Why equine isn’t farming

Published 5:22 pm Thursday, December 5, 2013

Having attended both Economic Development work sessions for county commissioners, I’m writing to offer them input (not allowed at sessions) and to share information with others.

The Dec. 2 session focused on economic sources essential for Polk County’s prosperity. Sources were listed as: 1) business and industry; 2) health care; 3) hospitality; 4) construction; 5) real estate and property management; 6) farming; 7) travel and tourism; 8) outdoor recreation; and 9) entrepreneurial proprietorships. Every source was identified only by name except farming, which was further defined as “row crops, field crops, viticulture, livestock, poultry, equine, etc.”

Commissioner Gasperson objected to equine being included in farming because, in Polk County, the equine industry is not typically involved in bona fide farming: i.e., the production of agricultural commodities for sale.

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Discussion ensued, with those disagreeing pointing out that, “horse farms have the word farm in them;” “horse owners buy a lot of hay, which farmers grow;” and “the Standard Industry Classification (SIC) for Equines falls under Agriculture.”

A check of the US Dept of Labor’s SIC codes supports commissioner Gasperson’s position. The sole Agricultural SIC for horses (#0272) pertains to “establishments engaged in the production of horses and other equines where that production accounts for 50 percent or more of total sales of agricultural products.”

Most of the Polk’s 200 plus horse farms are for recreation, most are private not commercial, and, almost without exception, even the commercial farms sell services like boarding, training and lessons rather than producing horses for sale.

Further, the deptartment of labor characterizes other elements of the equine industry –  horse shows, riding academies/schools, and riding stables – as “Miscellaneous Amusement & Recreation” (SIC #799).

Industry classifications aside, there is a more compelling reason for our equine industry to be a standalone economic category: Equine does not fit wholly and neatly into any one of the other sources. Rather it cuts across seven of the nine, driving a cumulative economic impact unmatched by any single industry here. For example:

1. Business and industry: 211 local businesses support equine, from veterinarians, farriers, horse transport, show management, trainers, feed stores, tack, truck/trailer sales and service, and everything in between.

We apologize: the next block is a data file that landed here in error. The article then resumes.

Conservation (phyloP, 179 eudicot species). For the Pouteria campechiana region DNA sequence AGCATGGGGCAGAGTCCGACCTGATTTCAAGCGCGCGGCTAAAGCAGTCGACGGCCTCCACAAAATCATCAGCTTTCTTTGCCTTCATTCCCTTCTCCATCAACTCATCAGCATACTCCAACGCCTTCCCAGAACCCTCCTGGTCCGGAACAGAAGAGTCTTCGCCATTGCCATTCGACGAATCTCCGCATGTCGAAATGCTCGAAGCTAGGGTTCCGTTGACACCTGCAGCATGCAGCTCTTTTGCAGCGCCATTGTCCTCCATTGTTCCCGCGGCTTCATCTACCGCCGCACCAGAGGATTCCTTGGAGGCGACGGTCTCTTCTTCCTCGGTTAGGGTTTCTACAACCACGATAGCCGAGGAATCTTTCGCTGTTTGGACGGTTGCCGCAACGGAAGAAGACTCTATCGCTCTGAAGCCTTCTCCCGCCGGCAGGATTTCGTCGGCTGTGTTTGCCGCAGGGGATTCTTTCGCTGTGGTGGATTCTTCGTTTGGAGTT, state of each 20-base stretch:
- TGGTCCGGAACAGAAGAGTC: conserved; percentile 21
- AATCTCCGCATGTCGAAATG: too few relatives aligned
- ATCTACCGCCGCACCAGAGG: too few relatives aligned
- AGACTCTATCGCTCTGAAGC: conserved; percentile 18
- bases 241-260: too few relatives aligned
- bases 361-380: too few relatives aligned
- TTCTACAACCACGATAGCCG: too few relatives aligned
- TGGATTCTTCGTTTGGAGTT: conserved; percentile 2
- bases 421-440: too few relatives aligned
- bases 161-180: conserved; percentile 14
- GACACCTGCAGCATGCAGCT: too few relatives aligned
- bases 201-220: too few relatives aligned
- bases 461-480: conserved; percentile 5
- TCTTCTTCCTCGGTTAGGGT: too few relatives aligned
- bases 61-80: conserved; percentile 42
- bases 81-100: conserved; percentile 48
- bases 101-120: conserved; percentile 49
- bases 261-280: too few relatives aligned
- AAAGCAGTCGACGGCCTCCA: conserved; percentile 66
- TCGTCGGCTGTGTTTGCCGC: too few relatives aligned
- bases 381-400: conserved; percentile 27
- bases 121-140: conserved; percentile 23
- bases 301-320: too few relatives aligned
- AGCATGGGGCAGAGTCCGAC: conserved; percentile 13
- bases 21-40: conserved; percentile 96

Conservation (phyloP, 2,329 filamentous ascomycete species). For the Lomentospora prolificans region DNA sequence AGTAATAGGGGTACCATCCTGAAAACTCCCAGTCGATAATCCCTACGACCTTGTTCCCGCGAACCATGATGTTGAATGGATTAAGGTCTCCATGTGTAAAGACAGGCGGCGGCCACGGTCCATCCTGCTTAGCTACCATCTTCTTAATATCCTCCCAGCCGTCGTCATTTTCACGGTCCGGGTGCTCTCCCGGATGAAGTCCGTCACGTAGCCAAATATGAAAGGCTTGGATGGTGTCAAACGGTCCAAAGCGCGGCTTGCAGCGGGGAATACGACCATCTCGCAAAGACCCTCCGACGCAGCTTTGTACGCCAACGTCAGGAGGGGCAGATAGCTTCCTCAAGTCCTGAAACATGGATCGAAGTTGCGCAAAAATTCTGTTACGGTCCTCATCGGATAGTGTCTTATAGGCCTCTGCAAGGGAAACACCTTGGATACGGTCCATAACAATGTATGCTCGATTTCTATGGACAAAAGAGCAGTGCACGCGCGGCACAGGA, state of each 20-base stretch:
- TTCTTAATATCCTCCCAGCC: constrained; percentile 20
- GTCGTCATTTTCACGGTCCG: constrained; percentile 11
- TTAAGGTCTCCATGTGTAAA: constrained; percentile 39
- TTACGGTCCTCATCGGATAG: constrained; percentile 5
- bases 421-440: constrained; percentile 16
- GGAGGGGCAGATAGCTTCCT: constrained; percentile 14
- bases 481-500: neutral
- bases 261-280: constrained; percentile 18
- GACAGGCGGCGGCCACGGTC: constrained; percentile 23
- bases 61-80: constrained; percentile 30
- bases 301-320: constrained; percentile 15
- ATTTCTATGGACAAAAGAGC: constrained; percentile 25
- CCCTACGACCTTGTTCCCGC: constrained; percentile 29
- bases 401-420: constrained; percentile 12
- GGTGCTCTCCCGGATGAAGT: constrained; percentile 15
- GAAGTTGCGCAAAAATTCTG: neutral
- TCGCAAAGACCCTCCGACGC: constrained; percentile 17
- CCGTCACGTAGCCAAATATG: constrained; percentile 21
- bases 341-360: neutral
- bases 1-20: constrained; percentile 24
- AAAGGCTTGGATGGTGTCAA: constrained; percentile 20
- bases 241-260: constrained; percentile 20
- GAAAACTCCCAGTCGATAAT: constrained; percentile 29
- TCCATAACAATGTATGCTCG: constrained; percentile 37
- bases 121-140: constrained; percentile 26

2. Construction: Equine generates ongoing construction/repair of homes, barns, equipment storage, fences, arenas, shops, etc.

3. Real estate: Horse farms are a leading realestate category here and support several specialized realtors. Horse farms pay substantial property taxes while requiring fewer county services than higher density residential. In April 2013 commissioners unanimously approved new equestrian district zoning for economic reasons.

4. Farming: Equine demand has helped make hay Polk County’s top crop and further supports farm jobs through pasture management/maintenance services, mowing, manure removal/composting, and more.

5. Travel & tourism: Horse shows draw an estimated 26,000 participants and spectators to Polk annually; that number will grow with White Oak Equestrian Center’s development.

6. Entrepreneurial proprietorships: A diverse self-employed community supports equine through jobs like equine insurance, appraisals, barn managers, farm sitting, tack repair, judges, and many others.

7. Outdoor recreation: Our equestrian trails and foxhunts are significant attractors for relocation and our Hunter Pace series draws visitors nine months of the year and supports area charities.

Polk’s equine industry is an example of an economic cluster, an economic development term defined by the Institute for Strategy and Development (Harvard/Michael Porter) as “geographic concentrations of interconnected companies, specialized suppliers, service providers, and associated institutions in a particular field.”

The widely distributed nature of the equine industry is more complicated to quantify than a single factory or industrial park might be. But it is here, it is unique, it has significant economic impact, and it would make good business sense for commissioners to wholeheartedly support its success, not try to diminish it.

– Judy Heinrich